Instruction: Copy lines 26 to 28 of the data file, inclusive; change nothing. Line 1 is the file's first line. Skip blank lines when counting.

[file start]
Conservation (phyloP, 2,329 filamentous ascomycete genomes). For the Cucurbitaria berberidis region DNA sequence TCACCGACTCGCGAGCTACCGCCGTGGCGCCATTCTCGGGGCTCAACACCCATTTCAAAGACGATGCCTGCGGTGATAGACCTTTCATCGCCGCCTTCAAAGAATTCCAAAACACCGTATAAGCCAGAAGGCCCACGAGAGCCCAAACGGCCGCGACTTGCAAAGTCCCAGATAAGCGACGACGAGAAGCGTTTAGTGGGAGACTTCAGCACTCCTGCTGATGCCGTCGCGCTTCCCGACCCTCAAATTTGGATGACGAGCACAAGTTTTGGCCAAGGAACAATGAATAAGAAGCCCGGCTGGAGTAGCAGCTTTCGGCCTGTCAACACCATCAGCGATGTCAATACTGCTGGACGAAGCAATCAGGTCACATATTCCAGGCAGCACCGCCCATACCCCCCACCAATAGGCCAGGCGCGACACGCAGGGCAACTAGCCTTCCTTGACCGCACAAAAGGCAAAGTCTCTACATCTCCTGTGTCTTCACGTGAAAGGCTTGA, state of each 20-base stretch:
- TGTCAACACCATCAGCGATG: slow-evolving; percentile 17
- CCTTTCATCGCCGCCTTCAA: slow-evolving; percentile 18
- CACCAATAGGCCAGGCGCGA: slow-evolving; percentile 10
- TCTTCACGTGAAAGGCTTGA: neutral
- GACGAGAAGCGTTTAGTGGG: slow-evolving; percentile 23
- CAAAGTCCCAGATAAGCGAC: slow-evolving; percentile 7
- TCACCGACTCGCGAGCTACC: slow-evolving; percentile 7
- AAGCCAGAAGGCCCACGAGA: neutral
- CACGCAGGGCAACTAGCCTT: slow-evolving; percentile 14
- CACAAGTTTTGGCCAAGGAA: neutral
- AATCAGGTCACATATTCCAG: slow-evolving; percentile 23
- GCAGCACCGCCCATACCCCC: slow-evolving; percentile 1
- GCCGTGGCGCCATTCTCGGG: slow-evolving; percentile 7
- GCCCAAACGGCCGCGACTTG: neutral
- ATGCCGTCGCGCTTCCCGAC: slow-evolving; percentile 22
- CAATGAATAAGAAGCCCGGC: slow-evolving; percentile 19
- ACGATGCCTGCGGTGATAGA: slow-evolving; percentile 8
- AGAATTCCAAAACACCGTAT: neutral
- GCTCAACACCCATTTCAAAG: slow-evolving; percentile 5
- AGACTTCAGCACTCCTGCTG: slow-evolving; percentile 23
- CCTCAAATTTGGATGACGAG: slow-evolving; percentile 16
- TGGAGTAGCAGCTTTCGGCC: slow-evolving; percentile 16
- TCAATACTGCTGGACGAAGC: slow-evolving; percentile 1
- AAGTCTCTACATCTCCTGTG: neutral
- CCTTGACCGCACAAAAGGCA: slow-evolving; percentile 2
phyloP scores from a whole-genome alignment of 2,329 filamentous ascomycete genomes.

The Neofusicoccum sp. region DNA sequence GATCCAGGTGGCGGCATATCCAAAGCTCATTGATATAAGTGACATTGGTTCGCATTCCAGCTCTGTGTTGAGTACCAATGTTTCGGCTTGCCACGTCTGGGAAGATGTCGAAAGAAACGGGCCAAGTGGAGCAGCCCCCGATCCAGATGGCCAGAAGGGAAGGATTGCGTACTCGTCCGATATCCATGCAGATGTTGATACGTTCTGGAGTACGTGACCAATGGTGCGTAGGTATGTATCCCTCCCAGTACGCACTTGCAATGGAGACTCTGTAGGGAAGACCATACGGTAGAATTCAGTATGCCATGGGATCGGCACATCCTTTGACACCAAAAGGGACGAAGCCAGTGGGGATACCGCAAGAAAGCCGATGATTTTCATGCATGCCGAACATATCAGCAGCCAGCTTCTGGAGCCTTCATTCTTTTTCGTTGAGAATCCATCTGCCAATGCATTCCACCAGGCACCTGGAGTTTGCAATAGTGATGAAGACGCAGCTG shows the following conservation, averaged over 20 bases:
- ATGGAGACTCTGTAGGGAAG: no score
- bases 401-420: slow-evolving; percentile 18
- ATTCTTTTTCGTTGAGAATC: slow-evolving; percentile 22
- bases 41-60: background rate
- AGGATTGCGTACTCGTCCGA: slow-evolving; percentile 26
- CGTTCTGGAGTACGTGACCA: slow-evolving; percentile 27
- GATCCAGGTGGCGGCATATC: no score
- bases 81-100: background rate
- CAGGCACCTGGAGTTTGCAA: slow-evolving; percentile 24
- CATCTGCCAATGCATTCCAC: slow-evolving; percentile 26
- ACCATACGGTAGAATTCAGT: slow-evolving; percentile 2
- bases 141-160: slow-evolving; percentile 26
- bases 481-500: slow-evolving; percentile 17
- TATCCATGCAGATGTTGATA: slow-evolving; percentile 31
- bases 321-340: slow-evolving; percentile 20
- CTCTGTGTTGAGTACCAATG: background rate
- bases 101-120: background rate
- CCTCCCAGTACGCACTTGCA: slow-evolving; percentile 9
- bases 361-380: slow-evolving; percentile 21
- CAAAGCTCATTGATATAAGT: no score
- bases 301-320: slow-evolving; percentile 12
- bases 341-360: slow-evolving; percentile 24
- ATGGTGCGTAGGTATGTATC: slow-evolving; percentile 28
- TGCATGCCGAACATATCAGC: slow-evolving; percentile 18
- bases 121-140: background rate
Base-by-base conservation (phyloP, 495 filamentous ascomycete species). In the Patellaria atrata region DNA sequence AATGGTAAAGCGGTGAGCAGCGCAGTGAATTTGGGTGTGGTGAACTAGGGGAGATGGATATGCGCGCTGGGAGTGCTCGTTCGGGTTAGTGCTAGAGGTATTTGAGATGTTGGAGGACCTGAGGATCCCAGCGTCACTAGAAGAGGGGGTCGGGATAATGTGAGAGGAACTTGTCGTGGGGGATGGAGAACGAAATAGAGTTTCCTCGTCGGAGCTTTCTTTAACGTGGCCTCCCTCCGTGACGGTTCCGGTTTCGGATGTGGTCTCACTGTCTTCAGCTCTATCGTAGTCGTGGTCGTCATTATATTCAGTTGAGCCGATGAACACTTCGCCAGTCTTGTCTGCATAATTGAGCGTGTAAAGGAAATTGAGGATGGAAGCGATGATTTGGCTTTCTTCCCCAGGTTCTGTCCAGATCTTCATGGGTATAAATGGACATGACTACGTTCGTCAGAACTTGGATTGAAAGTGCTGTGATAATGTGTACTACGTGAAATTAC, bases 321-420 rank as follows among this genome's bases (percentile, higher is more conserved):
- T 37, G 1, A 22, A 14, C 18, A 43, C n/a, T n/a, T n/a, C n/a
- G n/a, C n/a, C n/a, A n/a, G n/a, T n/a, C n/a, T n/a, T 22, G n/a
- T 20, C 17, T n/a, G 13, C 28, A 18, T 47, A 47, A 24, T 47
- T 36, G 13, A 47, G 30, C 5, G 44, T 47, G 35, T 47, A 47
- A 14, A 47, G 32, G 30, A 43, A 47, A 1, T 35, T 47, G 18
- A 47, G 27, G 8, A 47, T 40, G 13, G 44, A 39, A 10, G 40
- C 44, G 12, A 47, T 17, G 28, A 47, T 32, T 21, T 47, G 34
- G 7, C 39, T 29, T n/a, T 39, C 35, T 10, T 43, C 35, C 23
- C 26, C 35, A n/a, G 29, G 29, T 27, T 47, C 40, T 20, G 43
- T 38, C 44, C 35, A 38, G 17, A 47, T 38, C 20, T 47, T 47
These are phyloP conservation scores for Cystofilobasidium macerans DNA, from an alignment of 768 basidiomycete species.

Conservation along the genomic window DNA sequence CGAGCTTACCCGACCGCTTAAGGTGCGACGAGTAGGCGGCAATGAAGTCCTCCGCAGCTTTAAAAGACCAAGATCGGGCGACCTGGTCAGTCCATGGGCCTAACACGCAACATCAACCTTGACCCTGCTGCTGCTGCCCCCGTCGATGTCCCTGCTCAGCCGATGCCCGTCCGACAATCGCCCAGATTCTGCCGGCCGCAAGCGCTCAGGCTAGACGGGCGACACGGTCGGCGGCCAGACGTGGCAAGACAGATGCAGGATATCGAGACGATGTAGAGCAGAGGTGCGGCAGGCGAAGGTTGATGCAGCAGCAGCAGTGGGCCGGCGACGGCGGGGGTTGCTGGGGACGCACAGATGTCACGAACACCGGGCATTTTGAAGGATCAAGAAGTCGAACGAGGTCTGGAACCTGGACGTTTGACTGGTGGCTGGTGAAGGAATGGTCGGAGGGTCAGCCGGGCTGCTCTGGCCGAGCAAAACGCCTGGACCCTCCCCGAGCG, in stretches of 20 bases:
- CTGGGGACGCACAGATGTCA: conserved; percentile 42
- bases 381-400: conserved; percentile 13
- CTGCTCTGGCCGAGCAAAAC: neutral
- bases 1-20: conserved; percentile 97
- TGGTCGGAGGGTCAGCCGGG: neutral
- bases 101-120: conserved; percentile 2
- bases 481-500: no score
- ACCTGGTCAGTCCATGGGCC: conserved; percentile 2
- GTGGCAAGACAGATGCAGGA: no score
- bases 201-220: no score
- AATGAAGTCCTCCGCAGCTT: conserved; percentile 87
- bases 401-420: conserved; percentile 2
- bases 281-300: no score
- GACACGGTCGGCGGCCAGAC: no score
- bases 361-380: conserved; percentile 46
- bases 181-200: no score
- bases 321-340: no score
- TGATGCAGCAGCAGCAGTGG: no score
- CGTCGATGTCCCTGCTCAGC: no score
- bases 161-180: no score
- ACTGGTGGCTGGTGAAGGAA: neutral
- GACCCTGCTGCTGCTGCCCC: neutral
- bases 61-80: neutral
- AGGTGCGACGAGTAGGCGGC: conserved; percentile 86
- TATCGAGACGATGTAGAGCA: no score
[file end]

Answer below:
- CCTTGACCGCACAAAAGGCA: slow-evolving; percentile 2
phyloP scores from a whole-genome alignment of 2,329 filamentous ascomycete genomes.

The Neofusicoccum sp. region DNA sequence GATCCAGGTGGCGGCATATCCAAAGCTCATTGATATAAGTGACATTGGTTCGCATTCCAGCTCTGTGTTGAGTACCAATGTTTCGGCTTGCCACGTCTGGGAAGATGTCGAAAGAAACGGGCCAAGTGGAGCAGCCCCCGATCCAGATGGCCAGAAGGGAAGGATTGCGTACTCGTCCGATATCCATGCAGATGTTGATACGTTCTGGAGTACGTGACCAATGGTGCGTAGGTATGTATCCCTCCCAGTACGCACTTGCAATGGAGACTCTGTAGGGAAGACCATACGGTAGAATTCAGTATGCCATGGGATCGGCACATCCTTTGACACCAAAAGGGACGAAGCCAGTGGGGATACCGCAAGAAAGCCGATGATTTTCATGCATGCCGAACATATCAGCAGCCAGCTTCTGGAGCCTTCATTCTTTTTCGTTGAGAATCCATCTGCCAATGCATTCCACCAGGCACCTGGAGTTTGCAATAGTGATGAAGACGCAGCTG shows the following conservation, averaged over 20 bases: